Political Horizons: Disabled in crosshairs of budget austerity _lowres

Advocate Photo by MARK BALLARD -- Jessica Michot, of Denham Springs, came with her son Gabriel, center, on Sunday night to hear Gov. John Bel Edwards speech to open the special session of the Louisiana Legislature. Caitlin Coleman, of Baton Rouge, right, was with her daughter, Rebecca, and mother-in-law, Diane. John Paul Lorio, left, and came his parents.

Caitlin Coleman and her husband, Kyle, are contemplating divorce.

It’s not that their relationship has soured. Rather, the Baton Rouge couple just needs to be prepared.

The Colemans probably couldn’t care less whether Gov. John Bel Edwards, as portrayed by the GOP, is a “tax and spend liberal” employing “scare tactics” to saddle Louisiana families with burdensome taxes. Their focus, like the families of 8,686 severely disabled children, is whether Louisiana lawmakers will slash the state’s $35.3 million portion of a $93.5 million federal program that helps them care for their daughter at home instead of warehousing her in an institution.

As a deliberately single mother with one income, Coleman said she would qualify for alternative assistance. “That’s the choice we’re left with,” Coleman said during a visit to the State Capitol last week, as Kyle, her mother and her mother-in-law all nodded in agreement.

Edwards, a Democrat, is trying to persuade an overwhelmingly Republican and increasingly hostile House to close a roughly $900 million gap between the money the state has available and the bills it must pay over the next four months. (They then have to tackle a $2 billion deficit for the fiscal year that begins July 1.)

Edwards is floating ideas to cut about $200 million in state services; use about $330 million from one-time funds, such as part of the BP settlement, and then bridge the rest of the gap with tax increases.

Edwards is asking legislators to choose among nine proposals to increase taxes for individual consumers (and others for the business community).

One idea, for instance, is to increase the tax on telephones from 2 or 3 percent — depending on the type of phone — to 5 percent. It would create about $8 million over the next three months and about $40 million for the year.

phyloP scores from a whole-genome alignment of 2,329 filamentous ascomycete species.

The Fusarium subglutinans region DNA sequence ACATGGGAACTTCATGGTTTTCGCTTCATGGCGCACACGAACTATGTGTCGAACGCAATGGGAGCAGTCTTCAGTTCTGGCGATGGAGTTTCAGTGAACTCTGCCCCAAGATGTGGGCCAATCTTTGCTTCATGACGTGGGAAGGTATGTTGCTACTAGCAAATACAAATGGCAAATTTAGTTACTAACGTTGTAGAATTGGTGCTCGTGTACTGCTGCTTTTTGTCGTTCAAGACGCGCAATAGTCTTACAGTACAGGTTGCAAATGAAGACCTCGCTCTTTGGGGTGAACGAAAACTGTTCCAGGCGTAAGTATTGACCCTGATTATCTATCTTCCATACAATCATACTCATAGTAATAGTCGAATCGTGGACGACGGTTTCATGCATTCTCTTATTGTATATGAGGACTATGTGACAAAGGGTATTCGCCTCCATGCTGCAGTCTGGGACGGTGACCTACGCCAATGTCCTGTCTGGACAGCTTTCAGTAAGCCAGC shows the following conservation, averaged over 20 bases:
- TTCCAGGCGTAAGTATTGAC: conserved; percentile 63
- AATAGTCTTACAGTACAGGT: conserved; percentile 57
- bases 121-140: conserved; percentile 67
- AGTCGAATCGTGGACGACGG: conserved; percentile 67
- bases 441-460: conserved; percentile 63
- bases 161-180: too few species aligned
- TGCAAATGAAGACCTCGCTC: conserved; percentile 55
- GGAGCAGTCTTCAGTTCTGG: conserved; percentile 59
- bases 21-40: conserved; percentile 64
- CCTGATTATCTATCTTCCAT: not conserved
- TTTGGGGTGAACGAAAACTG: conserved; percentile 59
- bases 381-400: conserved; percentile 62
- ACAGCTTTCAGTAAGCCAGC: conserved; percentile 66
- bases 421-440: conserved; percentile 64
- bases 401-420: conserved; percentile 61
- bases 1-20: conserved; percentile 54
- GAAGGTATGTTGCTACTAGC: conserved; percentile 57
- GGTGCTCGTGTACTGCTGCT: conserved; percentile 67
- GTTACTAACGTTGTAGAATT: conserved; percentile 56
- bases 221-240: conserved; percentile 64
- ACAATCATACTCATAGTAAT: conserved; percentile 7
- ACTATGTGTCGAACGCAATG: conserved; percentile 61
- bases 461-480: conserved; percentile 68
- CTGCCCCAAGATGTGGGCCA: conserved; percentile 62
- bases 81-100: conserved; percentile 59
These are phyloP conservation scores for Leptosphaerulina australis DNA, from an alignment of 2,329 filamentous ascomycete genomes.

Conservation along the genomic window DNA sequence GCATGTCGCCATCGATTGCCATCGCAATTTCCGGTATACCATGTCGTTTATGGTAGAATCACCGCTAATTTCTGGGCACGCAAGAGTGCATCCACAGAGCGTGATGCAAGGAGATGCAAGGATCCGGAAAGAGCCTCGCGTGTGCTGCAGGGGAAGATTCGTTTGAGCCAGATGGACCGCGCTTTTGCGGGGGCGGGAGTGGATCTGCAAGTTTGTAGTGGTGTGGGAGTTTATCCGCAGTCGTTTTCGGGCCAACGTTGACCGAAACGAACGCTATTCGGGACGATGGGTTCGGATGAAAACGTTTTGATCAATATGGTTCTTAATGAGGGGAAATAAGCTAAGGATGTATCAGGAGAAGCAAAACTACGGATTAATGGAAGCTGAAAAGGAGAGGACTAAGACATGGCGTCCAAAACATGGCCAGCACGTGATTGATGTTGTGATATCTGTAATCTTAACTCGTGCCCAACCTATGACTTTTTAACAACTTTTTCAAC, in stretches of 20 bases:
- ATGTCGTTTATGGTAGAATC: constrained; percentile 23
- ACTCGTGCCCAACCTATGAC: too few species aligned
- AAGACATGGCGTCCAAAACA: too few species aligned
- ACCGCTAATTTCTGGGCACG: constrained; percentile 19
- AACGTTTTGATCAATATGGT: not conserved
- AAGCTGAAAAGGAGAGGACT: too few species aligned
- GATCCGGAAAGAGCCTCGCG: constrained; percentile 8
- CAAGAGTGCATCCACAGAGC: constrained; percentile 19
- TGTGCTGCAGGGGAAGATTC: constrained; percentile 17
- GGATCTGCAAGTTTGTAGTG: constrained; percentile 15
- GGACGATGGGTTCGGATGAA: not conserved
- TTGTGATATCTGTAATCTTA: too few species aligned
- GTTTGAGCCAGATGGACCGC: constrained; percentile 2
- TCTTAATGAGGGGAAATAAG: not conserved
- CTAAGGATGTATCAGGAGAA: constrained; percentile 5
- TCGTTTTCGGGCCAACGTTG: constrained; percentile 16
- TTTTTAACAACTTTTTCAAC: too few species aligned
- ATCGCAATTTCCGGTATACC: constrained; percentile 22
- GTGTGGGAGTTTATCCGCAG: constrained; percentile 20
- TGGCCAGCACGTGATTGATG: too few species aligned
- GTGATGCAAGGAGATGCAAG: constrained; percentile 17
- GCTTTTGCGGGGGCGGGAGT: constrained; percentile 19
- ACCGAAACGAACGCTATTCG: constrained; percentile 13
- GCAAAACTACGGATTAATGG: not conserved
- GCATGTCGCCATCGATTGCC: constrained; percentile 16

Americans for Prosperity, a Virginia-based group initially funded by the conservative billionaire Koch brothers — is running a commercial attacking Edwards for proposals it says undermine Louisiana families. The increase in phone taxes would cost consumers an extra $45 a year or nearly 1 gallon of pennies, the group claims.

U.S. Sen. Bill Cassidy emailed supporters inviting them to help him save LSU football by saying “NO to Gov. Edwards’ Plan!” and by donating to his 2020 re-election campaign.

The Rev. Rick Edmonds, one of the rookie representatives on the House Appropriations Committee, complained that Edwards is playing chicken with legislators by presenting worst-case scenarios. (Edmonds had been vice president of Louisiana Family Forum, an advocacy group that pushes conservative family values.)

The program on which the Colemans rely to keep their family together would be protected if $350 million is raised from Edwards’ proposed taxes, testified DHH Undersecretary Jeff Reynolds, the money man at the state Department of Health and Hospitals.

DHH would still have to cut $64 million from its $9 billion budget. If not enough taxes are raised, DHH would have to cut $252 million, including the Colemans’ program.

In figuring out where to cut, Reynolds said first he has to weigh the legally required government services, then consider the “optional” programs, such as the one the Colemans use, and others called “waivers” in government-speak.

Reynolds said he reduced what the private contractors who administer the state’s charity hospitals had demanded. Sure, they could walk away from their contracts, thereby closing medical facilities for the impoverished, but that possibility is preferable to eliminating services for severely disabled children, he said.

“If I start cutting waivers, then you’re talking about putting disabled clients out on the street, making them homeless; in essence, putting them out on the street to die,” Reynolds said.

Legislators asked if DHH could save money by eliminating fraud.

One problem is that the Jindal administration laid off most of the state workers who vetted Medicaid applicants to ensure they met the qualifications. (DHH has decreased its employee rolls from about 11,000 to about 5,500 during the past eight years, even as the budget grew from $7.4 billion in 2008 to about $9 billion for 2016.)

Nothing is stopping House Republicans from filing bills that would, say, merge university campuses or demand a vote that would unlock the billions set aside for public schools or attack any of the other big-ticket items.

They have not.

House Appropriations Committee Chairman Cameron Henry is the Metairie Republican who was instrumental in the GOP legislators’ rebellion that, six weeks ago, cast off the traditional executive domination of the legislative branch. On Thursday, Henry said he’s still waiting for the executive branch to file a bill detailing the spending cuts before his panel will weigh in on budget measures.

Mark Ballard is editor of The Advocate Capitol news bureau. His email address is mballard@theadvocate.com and is on Twitter, @MarkBallardCNB. For more coverage of government and politics, follow our Politics Blog at http://blogs.theadvocate.com/politicsblog/.